Throwback to my K-pop listening days

Confession time. I tend to get defensive when people ask me if I’m learning Korean because of K-pop. That’s because 1) K-pop was never a motivation for me to learn the language; it was a side-effect, and the better I got at Korean, the less I started to like idol music anyway. And 2) the stereotype of a typical K-pop fan these days is less than flattering.

That said, yes, I too had a rich, happy K-pop phase. I used to be a huge DB5K fan and then Big Bang, and had my phases with SHINee, Infinite, B.A.P., and B2ST (which UM WHAT apparently a lot has happened with them since I last checked).

Anyway I found my interest in K-pop rekindled when a friend of mine told me about YGE’s official rhythm game BeatEVO YG. The app has been absolute shit since its recent Android update so I can’t in good conscience recommend it, but I got addicted anyway and am now super nostalgic for 2006-2010-era Big Bang. All of a sudden, I’m back to listening to 하루 하루, 거짓말, 마자막 인사, 나만 바라봐 on repeat.

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The lyrics to this song are so horrible and yet….

I think now, listening to those songs, a lot of the nostalgia I have has to do with how much those songs influenced my learning Korean. I really don’t think I give K-pop enough credit for the role it played in my early Korean learning days, but it was a critical source from which I absorbed tons of new grammar and vocabulary.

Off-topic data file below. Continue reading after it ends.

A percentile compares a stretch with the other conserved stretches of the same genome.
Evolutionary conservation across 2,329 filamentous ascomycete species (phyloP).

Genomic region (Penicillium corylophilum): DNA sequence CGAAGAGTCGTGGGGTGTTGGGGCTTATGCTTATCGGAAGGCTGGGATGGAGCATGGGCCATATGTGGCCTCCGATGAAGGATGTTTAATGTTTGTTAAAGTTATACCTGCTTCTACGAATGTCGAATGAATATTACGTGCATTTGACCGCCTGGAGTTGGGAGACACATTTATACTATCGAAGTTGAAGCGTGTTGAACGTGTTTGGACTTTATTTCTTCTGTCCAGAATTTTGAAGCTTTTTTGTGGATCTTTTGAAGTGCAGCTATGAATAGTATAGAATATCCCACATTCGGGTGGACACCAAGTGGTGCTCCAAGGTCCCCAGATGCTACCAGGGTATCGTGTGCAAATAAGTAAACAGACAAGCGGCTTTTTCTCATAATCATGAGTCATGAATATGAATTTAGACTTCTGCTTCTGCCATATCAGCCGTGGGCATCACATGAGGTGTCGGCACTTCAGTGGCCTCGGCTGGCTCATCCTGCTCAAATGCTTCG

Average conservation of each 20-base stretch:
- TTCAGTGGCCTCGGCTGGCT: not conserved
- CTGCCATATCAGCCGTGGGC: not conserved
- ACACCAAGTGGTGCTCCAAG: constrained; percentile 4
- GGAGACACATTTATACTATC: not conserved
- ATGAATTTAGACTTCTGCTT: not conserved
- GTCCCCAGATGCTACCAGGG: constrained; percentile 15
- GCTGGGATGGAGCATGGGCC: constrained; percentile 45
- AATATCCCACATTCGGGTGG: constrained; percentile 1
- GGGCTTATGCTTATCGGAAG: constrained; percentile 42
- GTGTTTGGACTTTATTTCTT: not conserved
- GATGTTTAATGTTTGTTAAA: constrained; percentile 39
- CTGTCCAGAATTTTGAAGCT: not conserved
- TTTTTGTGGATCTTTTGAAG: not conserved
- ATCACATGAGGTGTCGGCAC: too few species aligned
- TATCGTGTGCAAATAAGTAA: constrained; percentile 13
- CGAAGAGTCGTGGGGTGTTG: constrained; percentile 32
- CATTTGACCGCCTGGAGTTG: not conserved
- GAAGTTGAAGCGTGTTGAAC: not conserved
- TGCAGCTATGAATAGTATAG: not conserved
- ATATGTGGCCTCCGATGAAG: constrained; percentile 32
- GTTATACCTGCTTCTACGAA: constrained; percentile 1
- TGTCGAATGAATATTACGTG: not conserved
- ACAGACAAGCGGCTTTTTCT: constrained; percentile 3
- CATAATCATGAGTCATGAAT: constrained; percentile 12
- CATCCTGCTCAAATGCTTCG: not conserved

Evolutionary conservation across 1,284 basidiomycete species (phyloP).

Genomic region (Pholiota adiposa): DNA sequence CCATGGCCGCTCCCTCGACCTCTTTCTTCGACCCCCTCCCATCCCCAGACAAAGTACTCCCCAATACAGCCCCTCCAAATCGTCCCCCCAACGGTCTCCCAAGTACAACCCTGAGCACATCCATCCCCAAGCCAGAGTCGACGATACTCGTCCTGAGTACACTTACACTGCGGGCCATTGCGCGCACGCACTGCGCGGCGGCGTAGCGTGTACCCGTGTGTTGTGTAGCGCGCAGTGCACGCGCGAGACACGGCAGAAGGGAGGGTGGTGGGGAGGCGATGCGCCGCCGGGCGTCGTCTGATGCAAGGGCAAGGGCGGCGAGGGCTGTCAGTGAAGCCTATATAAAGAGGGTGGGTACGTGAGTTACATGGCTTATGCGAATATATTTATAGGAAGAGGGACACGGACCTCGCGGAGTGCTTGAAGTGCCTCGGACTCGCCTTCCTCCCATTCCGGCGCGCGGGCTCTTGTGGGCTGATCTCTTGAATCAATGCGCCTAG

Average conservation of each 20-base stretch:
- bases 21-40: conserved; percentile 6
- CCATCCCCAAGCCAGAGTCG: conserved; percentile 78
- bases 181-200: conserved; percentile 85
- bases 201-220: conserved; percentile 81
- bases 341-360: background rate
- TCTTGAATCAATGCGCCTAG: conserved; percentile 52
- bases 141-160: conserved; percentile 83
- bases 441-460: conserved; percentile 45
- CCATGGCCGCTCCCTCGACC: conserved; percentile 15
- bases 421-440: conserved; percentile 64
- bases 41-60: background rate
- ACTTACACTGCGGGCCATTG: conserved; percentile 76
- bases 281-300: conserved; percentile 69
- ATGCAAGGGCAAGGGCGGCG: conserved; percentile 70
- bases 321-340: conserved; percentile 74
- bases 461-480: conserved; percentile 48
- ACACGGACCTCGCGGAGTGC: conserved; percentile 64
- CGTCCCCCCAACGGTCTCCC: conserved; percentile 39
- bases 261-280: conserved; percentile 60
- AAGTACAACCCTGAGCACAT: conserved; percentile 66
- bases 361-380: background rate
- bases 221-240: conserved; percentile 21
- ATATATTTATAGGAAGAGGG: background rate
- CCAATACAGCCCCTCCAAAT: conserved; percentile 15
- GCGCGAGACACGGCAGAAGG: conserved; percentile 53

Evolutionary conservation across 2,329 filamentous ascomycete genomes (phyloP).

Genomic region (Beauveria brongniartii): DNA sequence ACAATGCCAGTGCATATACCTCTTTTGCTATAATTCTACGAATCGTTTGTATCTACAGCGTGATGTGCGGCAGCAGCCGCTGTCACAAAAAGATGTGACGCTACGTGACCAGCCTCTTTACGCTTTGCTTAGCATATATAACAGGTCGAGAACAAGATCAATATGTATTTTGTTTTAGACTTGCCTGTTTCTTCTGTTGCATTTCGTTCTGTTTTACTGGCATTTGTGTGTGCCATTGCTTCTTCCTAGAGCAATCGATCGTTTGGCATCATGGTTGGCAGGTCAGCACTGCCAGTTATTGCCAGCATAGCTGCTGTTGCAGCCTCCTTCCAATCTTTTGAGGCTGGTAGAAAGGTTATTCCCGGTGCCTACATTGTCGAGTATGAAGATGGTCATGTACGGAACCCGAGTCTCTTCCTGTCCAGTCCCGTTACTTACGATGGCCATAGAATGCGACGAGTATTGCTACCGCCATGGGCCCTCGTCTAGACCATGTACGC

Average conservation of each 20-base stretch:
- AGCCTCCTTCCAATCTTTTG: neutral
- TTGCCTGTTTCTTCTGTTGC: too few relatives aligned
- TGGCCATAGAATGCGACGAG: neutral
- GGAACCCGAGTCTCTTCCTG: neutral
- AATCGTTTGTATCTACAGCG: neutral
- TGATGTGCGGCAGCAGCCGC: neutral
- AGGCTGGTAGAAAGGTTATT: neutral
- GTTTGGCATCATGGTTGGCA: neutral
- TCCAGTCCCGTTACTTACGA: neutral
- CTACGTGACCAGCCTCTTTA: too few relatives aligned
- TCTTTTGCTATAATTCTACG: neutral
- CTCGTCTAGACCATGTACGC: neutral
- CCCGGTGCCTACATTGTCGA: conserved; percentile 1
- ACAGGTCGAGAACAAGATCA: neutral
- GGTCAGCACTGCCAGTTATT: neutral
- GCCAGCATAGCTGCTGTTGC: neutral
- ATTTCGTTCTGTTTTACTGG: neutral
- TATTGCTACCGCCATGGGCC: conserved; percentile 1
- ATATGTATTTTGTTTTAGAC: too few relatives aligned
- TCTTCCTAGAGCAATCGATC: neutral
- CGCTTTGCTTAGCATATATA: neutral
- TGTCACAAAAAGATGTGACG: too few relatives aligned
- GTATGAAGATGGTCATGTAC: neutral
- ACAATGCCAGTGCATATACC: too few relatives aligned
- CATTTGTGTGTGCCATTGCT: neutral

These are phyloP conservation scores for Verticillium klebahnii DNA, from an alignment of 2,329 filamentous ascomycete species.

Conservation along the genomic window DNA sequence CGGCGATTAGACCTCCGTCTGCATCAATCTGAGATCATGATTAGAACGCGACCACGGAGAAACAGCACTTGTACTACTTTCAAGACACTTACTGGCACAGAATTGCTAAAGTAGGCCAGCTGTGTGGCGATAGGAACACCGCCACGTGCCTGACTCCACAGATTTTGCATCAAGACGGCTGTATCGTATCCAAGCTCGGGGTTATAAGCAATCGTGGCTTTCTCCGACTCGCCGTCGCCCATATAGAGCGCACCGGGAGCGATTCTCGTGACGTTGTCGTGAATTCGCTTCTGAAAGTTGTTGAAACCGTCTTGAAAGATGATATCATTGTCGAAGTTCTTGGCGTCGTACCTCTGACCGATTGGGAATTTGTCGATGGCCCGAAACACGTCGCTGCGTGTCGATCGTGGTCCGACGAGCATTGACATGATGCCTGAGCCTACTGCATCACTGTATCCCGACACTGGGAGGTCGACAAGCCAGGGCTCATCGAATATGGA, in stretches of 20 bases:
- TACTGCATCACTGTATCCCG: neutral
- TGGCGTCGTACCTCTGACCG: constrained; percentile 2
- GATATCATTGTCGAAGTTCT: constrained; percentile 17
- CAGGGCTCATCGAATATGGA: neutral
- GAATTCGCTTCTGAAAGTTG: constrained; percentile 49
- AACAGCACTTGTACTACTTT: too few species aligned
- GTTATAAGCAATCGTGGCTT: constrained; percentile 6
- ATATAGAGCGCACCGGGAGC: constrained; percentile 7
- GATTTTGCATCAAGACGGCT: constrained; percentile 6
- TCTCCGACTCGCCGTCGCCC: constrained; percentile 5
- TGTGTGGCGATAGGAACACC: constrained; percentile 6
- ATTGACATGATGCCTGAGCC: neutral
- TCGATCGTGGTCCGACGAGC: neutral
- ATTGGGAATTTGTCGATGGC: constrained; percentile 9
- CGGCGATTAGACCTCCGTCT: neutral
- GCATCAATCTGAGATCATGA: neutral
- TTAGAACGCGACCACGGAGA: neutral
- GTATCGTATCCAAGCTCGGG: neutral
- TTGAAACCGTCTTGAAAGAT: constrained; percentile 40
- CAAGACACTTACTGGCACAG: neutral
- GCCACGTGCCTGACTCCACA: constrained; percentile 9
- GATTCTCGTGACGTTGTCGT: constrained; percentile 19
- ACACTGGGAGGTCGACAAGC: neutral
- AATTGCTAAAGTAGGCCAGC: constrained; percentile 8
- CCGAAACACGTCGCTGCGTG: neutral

A few days ago, I was digging through some old notes from that “exponential” phase of my Korean learning days and found a three-ring binder full of K-pop lyrics and language notes.

I used to print out the lyrics to a song I liked and then painstakingly look up every single noun, verb, particle, connector, and sentence ending I didn’t know using either Talk To Me In Korean, Clare You & Eunsu Cho’s Online Intermediate College Korean, and/or Korean Wiki Project. I’d break up the lyrics into stanzas and under each stanza, type out all of my language notes, and then write up a rough translation of the lyrics in English. And then I’d compare it existing translations out there.

And then, I’d memorize.

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My language notes from Big Bang’s ‘Haru Haru.’